3. Then, too, distinction is a relative measure rather than an absolute one, and I believe I BROKE MY TRUNK! separates itself from other contenders in the easy reader field just like AMELIA LOST separates itself in the nonfiction field, but when I look at the middle grade novels, I see a pack of runners rather than a clear leader who has broken away. I’ve put forth I WANT MY HAT BACK as the best easy reader challenger. It has a similar word count–254–but the black humor will probably be lost on many of its readers. As an easy reader, I BROKE MY TRUNK! will have wider appeal than I WANT MY HAT BACK, just as the humor in OKAY FOR NOW will have broader appeal than that in DEAD END IN NORVELT. Doesn’t necessarily make it better, but it makes it easier to build consensus.

    4. So, if the standard of Newberyness is The Middle Grade Novel then I BROKE MY TRUNK!–not to mention everything that isn’t a middle grade novel–is screwed, but if the standard of Newberyness is a bit of a moving target, if it can be The Middle Grade Novel for OKAY FOR NOW, but can be The Biography for AMELIA LOST and The Beginning Chapter Book for SIR GAWAIN and The Beginning Easy Reader for I BROKE MY TRUNK!, and The Picture Book for THE MONEY WE’LL SAVE then we’ve got ourselves a horse race, folks.

    5. I believe that the following phrases support such an interpretation . . . There are no limitations as to the character of the book considered except that it be original work . . . It also implies that the committee shall consider all forms of writing—fiction, non-fiction, and poetry . . . Because the literary qualities to be considered will vary depending on content, the committee need not expect to find excellence in each of the named elements. The book should, however, have distinguished qualities in all of the elements pertinent to it.

  4. Jonathan Hunt says:

    6. There is an undeniably greater degree of difficulty for longer, more complex works, and we often reward that difficulty, even when such works are flawed and imperfect. King Lear by William Shakespeare and “Because I Could Not Stop For Death” by Emily Dickinson both perfectly achieve what their authors set out to do, but because of the relative length and complexity, the former would always beat out the latter in any kind of head to head competition, and that is as it should be. So I understand why some people say that OKAY FOR NOW should also beat out I BROKE MY TRUNK! But such thinking doesn’t take into account this paradigm shift: An adult reads I BROKE MY TRUNK! and reads “Because I Could Not Stop For Death” while the emergent reader reads the same book and reads King Lear. I BROKE MY TRUNK! may be fun and enjoyable for adults and they can recognize it as excellent for its genre but inherently inferior to a middle grade novel. For the emergent reader, however, it requires their full powers of concentration and tremendous mental exertion; it can be a Herculean task.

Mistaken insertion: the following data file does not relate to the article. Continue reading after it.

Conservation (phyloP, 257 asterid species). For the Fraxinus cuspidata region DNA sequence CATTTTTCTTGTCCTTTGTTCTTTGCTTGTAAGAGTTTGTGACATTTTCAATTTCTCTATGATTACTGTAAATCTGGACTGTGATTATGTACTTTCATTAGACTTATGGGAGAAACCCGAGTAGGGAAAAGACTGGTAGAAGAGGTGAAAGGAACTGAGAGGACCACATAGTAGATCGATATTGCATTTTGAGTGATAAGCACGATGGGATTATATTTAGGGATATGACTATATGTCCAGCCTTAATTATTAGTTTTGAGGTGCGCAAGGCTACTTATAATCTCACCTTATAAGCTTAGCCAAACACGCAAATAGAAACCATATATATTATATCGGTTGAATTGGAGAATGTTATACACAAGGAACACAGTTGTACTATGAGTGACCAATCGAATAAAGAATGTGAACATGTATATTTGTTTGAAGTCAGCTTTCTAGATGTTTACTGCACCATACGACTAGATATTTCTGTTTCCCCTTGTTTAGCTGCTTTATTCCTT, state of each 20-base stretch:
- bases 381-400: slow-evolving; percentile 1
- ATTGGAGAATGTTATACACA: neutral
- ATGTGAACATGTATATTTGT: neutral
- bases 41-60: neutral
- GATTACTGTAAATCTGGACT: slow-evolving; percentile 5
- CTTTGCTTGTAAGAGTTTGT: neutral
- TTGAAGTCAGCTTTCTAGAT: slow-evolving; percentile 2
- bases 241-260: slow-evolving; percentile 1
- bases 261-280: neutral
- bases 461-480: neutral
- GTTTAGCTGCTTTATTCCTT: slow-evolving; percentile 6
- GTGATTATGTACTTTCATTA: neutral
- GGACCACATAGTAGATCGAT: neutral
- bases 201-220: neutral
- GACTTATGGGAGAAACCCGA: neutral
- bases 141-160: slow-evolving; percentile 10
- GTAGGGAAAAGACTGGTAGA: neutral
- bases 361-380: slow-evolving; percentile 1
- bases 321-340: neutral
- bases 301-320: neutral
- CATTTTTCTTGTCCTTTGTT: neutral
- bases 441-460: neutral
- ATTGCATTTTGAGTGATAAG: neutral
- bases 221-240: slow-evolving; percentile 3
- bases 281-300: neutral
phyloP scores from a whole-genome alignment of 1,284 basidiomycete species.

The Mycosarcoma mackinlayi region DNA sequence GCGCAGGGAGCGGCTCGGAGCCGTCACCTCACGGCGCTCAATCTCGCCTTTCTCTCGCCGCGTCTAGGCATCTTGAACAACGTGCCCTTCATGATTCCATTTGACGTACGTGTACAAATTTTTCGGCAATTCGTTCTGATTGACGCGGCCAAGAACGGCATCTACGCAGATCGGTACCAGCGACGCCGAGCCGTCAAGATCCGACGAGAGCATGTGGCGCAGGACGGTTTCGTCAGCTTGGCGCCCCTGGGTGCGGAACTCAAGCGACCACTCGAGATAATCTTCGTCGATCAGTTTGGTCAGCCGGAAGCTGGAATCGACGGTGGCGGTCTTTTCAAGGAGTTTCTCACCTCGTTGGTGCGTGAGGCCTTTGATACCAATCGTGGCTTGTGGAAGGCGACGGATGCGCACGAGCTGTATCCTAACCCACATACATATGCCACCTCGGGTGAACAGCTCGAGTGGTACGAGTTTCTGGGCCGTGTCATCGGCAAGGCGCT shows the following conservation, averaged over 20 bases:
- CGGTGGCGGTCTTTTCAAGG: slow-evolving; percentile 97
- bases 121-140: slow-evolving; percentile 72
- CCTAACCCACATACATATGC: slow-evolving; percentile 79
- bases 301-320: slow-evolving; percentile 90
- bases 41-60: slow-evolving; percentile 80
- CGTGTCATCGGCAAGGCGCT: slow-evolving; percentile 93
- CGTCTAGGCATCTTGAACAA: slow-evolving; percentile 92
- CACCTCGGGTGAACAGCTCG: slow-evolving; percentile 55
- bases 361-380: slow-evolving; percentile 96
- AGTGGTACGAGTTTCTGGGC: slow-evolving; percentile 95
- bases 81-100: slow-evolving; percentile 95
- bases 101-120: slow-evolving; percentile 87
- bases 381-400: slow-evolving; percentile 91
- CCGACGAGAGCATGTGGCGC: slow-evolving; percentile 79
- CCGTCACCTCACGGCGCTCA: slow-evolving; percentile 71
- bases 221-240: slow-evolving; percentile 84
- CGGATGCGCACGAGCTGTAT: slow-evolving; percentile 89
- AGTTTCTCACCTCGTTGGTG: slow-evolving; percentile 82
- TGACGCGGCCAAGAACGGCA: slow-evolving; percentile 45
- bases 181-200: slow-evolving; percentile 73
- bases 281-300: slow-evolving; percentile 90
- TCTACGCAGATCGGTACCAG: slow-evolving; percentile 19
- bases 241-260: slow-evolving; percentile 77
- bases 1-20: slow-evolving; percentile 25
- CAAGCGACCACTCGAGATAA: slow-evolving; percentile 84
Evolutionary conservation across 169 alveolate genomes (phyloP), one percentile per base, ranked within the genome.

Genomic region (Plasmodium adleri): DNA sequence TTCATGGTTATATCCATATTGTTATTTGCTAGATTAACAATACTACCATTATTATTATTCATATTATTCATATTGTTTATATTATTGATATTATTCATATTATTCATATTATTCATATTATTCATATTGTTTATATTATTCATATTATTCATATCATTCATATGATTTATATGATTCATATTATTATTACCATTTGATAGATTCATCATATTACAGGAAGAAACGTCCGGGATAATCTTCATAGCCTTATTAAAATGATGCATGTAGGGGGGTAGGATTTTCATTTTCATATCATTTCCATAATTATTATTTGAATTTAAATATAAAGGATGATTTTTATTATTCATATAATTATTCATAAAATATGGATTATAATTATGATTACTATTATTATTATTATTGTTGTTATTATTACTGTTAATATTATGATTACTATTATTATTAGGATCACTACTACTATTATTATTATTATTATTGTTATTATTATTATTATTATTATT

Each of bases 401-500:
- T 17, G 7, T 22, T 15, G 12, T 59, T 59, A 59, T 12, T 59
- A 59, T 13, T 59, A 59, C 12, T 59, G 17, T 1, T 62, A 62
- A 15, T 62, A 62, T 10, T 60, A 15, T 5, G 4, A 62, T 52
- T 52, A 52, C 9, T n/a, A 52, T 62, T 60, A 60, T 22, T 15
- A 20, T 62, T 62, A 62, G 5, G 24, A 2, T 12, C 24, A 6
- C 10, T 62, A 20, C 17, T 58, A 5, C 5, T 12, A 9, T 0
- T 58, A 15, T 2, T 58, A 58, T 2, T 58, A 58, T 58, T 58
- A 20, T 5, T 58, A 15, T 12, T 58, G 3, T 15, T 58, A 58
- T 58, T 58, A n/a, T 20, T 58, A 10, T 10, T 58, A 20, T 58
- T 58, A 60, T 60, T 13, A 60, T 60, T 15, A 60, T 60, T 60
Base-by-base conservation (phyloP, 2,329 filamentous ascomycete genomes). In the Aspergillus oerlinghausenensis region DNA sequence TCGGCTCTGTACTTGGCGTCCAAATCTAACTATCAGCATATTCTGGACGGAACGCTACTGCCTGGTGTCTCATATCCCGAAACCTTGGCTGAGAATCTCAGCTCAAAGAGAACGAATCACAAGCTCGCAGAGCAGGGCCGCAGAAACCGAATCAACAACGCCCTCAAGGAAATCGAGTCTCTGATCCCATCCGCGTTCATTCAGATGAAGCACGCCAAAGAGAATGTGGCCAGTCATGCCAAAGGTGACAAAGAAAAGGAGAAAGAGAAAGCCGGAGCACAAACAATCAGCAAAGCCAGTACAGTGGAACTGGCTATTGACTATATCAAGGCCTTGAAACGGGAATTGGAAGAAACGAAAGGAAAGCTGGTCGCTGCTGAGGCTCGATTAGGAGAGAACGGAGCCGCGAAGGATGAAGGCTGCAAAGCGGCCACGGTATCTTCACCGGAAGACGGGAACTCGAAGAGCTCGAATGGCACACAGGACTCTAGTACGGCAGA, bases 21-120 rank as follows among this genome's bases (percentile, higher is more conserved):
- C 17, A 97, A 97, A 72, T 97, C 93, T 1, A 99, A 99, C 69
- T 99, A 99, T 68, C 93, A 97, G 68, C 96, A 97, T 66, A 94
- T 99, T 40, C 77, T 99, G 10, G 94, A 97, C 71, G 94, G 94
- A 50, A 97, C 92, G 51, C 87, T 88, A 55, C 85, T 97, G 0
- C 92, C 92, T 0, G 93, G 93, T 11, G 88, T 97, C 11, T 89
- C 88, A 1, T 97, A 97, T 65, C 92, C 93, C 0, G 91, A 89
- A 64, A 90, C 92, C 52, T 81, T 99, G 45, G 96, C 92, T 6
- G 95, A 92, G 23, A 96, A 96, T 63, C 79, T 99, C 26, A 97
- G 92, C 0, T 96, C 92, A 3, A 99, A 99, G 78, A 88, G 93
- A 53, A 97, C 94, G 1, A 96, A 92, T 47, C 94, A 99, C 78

5. Mark Flowers says:

    To build off of what Jonathan just said, for those who have trouble comparing I BROKE MY TRUNK with OKAY FOR NOW: try comparing OKAY FOR NOW with THE TIGER’S WIFE (or, if you haven’t read that, pick any adult award winner from the last couple years). For me, if it’s just a straight comparison, there’s just no way that OFN ranks anywhere alongside my favorite adult novels. But if you consider the audiences for each, they begin to be comparable. Now you just have to do the same thing in the other direction.

  6. Beverly says:

    I don’t understand why this book is in the Newbery group at all. It’s a beginning reader, so it should be a contender for the Geisel Award instead. That’s what the category exists for. (Please remember that the Elephant and Piggie book We Are In a Book was a runner-up for the Geisel last year, so the ALA understands where that series belongs.) Case closed.

  7. Mark Flowers says:

    @ Beverly – that’s just not how it works at all. Books are eligible for whatever awards they are eligible for, and the Newbery criteria are crystal clear that any book written by an American and appropriate for ages 0-14 is eligible. Not only is that clear from the criteria, it is also clear from the fact that easy readers have been honored by the Newbery before (Frog and Toad). Easy readers are also clearly eligible for the Caldecott.

    If the Newbery or Caldecott want to revise their criteria, they are able to do so, but as it stands, I BROKE MY TRUNK is 100% eligible for the Newbery, the Caldecott, and the Geisel, and therefore could theoretically win all three.

  8. Beverl says:

    I’m aware of the criteria, of course, but my understanding was that early readers were often overlooked by the Newbery and Caldecott committees. They felt that the books had too little text for the Newbery, and too mediocre pictures for the Caldecotts (often because of their standard size, which does not accomodate some artwork). So the Geisel Award was created to focus on quality books that might otherwise be ignored. It would be logical to make the “Big Four” age categories mutually exclusive, since no age group is now being overlooked.

  9. Nina Lindsay says:

    Ah, but technically none of the “Big Four” have anything to do with age, and everything to do with content. Should distinguished illustrations in a picture book only be awarded for a segment of children? Informational books, etc?